Optimizing Formative Assessments for the Inclusive Early Childhood Classroom

I’d previously thought of assessments as exclusively being straightforward, sit-down tests: something that doesn’t have much of a place in an early childhood classroom. However, this week’s activities have showed me how the little check-ins that I do with students on a near-constant basis have been instrumental in shaping my lesson plans and how I can hone in on aspects of these check-ins to make them more productive for and inclusive of all my students.

My first formative assessment strategy, Hand Signals (thumbs-up), is the assessment I will modify the least going forward as it covers as essential component of formative assessments: “provid[ing] a chance for both [students and teachers] to reflect on the material covered and how it was presented.” (Roesser, 2018) Because of the dual opportunity for student and teacher reflection, I wasn’t surprised to receive mostly positive feedback on this assessment from my classmates.

Although my feedback from my cohort-mates on my next two assessments was generally positive, it was brought to my attention that my efforts to differentiate my assessments for students with special needs or who are learning English were insufficient. This is, admittedly, a weak area for me, as I have not had much experience needing to differentiate, as all of the students I have had experience teaching have been identified as gifted and talented and all of them are English language learners.

I went back and looked at my assessments from all angles and, while I do still think that some of the ways I planned to accommodate students with special needs would be inclusive, I realized that I did not address students with physical disabilities or students whose understanding of English isn’t quite as high as their classmates’. This is a critical area to improve because students with special needs are often the population in the biggest need of assistance. Well-designed assessments will help these students’ teachers have an accurate idea of their students’ strengths and challenges and to design lesson plans around them.

Reading and hearing my cohort’s discussion on the different apps and websites they’ve found has been instrumental in helping me understand how to design, implement, and even assess my own assessments. Right now, I’m teaching very young students in a low-tech classroom, so I don’t have many opportunities for utilizing 21st century technology in my lessons, but reading about the tools that Mandy and Lindsay use in their classrooms was enlightening, especially Mandy’s use of Kahoot, which allows for both complete anonymity and for struggling students to take additional time with the activity at home. Along with Hoda’s recommendation for using something like Coggle to create mindmaps with my students in my brainstorming assessment, I’ve absorbed so many useful assessment strategies this week.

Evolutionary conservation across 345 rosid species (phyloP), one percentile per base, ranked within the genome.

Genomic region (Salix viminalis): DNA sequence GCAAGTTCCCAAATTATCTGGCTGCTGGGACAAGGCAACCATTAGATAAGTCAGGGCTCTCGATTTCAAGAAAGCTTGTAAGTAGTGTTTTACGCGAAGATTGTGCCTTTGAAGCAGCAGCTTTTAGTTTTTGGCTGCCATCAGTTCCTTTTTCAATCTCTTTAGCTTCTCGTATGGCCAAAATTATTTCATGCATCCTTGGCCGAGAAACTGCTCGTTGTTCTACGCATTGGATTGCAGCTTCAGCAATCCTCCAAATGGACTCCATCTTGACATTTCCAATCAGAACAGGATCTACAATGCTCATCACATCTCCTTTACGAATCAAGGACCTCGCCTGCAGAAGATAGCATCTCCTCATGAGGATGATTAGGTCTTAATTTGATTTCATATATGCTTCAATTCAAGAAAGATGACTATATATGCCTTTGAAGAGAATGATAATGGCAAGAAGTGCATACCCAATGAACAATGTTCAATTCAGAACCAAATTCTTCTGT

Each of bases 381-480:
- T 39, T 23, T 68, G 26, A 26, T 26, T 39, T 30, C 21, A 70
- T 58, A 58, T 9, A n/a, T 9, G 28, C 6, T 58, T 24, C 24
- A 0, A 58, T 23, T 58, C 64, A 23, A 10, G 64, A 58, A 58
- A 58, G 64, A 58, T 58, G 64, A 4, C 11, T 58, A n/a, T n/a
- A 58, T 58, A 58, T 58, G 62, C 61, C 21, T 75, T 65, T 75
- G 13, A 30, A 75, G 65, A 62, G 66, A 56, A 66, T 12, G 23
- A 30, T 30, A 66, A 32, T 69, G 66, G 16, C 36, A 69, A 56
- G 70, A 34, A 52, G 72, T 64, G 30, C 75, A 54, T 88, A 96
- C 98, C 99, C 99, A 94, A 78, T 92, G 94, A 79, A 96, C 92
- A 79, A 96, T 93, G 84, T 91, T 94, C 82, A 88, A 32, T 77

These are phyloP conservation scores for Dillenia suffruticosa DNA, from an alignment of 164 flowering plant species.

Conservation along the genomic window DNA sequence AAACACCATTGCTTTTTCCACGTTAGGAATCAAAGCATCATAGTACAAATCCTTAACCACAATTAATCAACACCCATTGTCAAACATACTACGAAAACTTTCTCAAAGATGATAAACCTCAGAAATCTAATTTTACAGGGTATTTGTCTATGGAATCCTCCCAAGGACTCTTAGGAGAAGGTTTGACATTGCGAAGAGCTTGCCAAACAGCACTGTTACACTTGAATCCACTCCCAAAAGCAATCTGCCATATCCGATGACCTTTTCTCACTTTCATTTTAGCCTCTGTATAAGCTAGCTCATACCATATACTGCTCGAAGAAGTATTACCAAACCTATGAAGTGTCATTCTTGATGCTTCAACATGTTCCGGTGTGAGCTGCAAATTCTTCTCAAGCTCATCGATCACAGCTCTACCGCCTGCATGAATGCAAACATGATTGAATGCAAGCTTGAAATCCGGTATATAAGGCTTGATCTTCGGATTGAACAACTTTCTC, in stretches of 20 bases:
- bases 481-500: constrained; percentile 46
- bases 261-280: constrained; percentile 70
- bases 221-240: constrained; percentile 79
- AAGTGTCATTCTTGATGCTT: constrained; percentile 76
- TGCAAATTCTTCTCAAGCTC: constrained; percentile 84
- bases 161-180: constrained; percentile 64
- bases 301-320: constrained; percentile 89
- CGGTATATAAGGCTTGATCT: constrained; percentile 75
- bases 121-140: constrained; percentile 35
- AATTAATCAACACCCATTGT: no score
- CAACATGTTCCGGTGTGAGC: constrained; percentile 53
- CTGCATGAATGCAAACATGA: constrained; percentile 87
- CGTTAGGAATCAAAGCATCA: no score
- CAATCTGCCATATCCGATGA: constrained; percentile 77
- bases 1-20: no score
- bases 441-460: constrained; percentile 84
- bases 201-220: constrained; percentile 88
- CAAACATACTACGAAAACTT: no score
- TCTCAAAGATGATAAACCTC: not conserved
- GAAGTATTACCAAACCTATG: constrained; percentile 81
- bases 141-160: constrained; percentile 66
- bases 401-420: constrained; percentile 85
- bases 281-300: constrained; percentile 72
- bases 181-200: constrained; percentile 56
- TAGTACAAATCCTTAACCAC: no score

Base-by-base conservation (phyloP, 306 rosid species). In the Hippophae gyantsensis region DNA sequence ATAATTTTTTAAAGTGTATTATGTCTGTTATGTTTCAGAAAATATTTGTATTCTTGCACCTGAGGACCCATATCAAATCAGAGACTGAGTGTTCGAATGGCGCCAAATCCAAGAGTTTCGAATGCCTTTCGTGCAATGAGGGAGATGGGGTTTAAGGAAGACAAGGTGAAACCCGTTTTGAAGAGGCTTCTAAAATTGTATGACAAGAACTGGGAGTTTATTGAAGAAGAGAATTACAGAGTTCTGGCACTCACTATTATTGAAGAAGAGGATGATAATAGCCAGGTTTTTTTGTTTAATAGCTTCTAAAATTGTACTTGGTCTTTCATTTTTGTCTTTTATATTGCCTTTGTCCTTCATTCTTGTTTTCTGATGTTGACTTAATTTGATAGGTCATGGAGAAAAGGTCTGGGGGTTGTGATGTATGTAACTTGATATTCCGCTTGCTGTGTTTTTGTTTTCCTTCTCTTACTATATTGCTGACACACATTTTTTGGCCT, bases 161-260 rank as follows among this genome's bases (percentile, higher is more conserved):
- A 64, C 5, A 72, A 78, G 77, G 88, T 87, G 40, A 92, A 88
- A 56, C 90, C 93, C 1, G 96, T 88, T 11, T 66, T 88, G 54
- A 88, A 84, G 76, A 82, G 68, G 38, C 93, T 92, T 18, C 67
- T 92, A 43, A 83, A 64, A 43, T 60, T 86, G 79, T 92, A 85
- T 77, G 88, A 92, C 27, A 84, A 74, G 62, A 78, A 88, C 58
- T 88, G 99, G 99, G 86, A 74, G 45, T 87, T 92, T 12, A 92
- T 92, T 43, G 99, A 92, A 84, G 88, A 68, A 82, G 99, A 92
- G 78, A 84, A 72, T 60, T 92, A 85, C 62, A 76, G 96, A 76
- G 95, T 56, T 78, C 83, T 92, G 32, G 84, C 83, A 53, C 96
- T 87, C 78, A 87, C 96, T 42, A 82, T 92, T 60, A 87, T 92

This unit also brought up the importance of sharing data with students. In my research for this activity, I read a few cases where teachers shared formative assessment data with their students, then encouraged the students to re-take the assessment. In one case, the students studied “became enthusiastic about improving their results, and after retaking the formative assessments, they clamored to have their new scores posted.” (Drabkin, 2015) I can definitely see the importance of letting students know how they’re doing. It paints a realistic picture of the classroom for everyone, allowing them to celebrate their triumphs and it can motivate them to improve upon challenging topics.

References:

Drabkin, R. (2015, August 05). Sharing Formative Assessment Results in the Classroom. Retrieved August 20, 2018, from http://www.gettingsmart.com/2015/08/should-teachers-share-formative-assessment-results-in-the-classroom/

Roesser, A. (2018, January 31). Formative Assessments and Their Role in the Data-Driven Classroom. Retrieved August 20, 2018, from https://www.schoology.com/blog/formative-assessments-and-their-role-data-driven-classroom